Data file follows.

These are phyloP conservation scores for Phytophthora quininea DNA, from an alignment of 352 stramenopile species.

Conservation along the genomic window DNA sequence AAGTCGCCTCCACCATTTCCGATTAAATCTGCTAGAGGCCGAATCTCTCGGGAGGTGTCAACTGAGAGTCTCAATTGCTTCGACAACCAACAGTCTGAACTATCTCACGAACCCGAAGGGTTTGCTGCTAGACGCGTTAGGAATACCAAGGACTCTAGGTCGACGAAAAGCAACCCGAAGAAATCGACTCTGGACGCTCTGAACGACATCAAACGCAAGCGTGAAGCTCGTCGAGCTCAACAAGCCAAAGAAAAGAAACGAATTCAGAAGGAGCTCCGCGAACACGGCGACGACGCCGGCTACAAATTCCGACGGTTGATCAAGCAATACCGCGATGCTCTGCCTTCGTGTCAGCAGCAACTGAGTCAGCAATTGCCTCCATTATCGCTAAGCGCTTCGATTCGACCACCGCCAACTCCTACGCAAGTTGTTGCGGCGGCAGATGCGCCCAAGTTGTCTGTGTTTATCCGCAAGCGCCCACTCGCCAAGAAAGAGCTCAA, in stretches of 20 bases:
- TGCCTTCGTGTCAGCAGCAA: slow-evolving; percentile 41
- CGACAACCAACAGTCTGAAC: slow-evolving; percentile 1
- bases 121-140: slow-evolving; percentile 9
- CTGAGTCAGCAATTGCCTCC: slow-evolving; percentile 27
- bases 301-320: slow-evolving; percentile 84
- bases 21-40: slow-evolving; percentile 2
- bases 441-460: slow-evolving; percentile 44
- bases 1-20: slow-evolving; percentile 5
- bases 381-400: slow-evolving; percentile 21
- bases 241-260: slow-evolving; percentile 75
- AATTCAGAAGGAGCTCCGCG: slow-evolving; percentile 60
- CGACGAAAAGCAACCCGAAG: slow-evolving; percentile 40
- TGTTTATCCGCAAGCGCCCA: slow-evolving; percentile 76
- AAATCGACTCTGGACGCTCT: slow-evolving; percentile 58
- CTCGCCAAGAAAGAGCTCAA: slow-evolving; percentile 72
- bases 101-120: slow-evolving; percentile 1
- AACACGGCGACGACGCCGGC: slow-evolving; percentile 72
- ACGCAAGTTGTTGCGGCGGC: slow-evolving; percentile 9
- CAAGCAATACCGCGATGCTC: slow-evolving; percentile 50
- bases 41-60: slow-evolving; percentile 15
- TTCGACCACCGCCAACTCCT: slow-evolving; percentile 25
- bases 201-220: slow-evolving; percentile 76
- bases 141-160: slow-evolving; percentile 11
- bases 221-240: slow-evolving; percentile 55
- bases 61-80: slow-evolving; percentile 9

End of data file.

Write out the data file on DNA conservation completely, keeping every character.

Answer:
These are phyloP conservation scores for Phytophthora quininea DNA, from an alignment of 352 stramenopile species.

Conservation along the genomic window DNA sequence AAGTCGCCTCCACCATTTCCGATTAAATCTGCTAGAGGCCGAATCTCTCGGGAGGTGTCAACTGAGAGTCTCAATTGCTTCGACAACCAACAGTCTGAACTATCTCACGAACCCGAAGGGTTTGCTGCTAGACGCGTTAGGAATACCAAGGACTCTAGGTCGACGAAAAGCAACCCGAAGAAATCGACTCTGGACGCTCTGAACGACATCAAACGCAAGCGTGAAGCTCGTCGAGCTCAACAAGCCAAAGAAAAGAAACGAATTCAGAAGGAGCTCCGCGAACACGGCGACGACGCCGGCTACAAATTCCGACGGTTGATCAAGCAATACCGCGATGCTCTGCCTTCGTGTCAGCAGCAACTGAGTCAGCAATTGCCTCCATTATCGCTAAGCGCTTCGATTCGACCACCGCCAACTCCTACGCAAGTTGTTGCGGCGGCAGATGCGCCCAAGTTGTCTGTGTTTATCCGCAAGCGCCCACTCGCCAAGAAAGAGCTCAA, in stretches of 20 bases:
- TGCCTTCGTGTCAGCAGCAA: slow-evolving; percentile 41
- CGACAACCAACAGTCTGAAC: slow-evolving; percentile 1
- bases 121-140: slow-evolving; percentile 9
- CTGAGTCAGCAATTGCCTCC: slow-evolving; percentile 27
- bases 301-320: slow-evolving; percentile 84
- bases 21-40: slow-evolving; percentile 2
- bases 441-460: slow-evolving; percentile 44
- bases 1-20: slow-evolving; percentile 5
- bases 381-400: slow-evolving; percentile 21
- bases 241-260: slow-evolving; percentile 75
- AATTCAGAAGGAGCTCCGCG: slow-evolving; percentile 60
- CGACGAAAAGCAACCCGAAG: slow-evolving; percentile 40
- TGTTTATCCGCAAGCGCCCA: slow-evolving; percentile 76
- AAATCGACTCTGGACGCTCT: slow-evolving; percentile 58
- CTCGCCAAGAAAGAGCTCAA: slow-evolving; percentile 72
- bases 101-120: slow-evolving; percentile 1
- AACACGGCGACGACGCCGGC: slow-evolving; percentile 72
- ACGCAAGTTGTTGCGGCGGC: slow-evolving; percentile 9
- CAAGCAATACCGCGATGCTC: slow-evolving; percentile 50
- bases 41-60: slow-evolving; percentile 15
- TTCGACCACCGCCAACTCCT: slow-evolving; percentile 25
- bases 201-220: slow-evolving; percentile 76
- bases 141-160: slow-evolving; percentile 11
- bases 221-240: slow-evolving; percentile 55
- bases 61-80: slow-evolving; percentile 9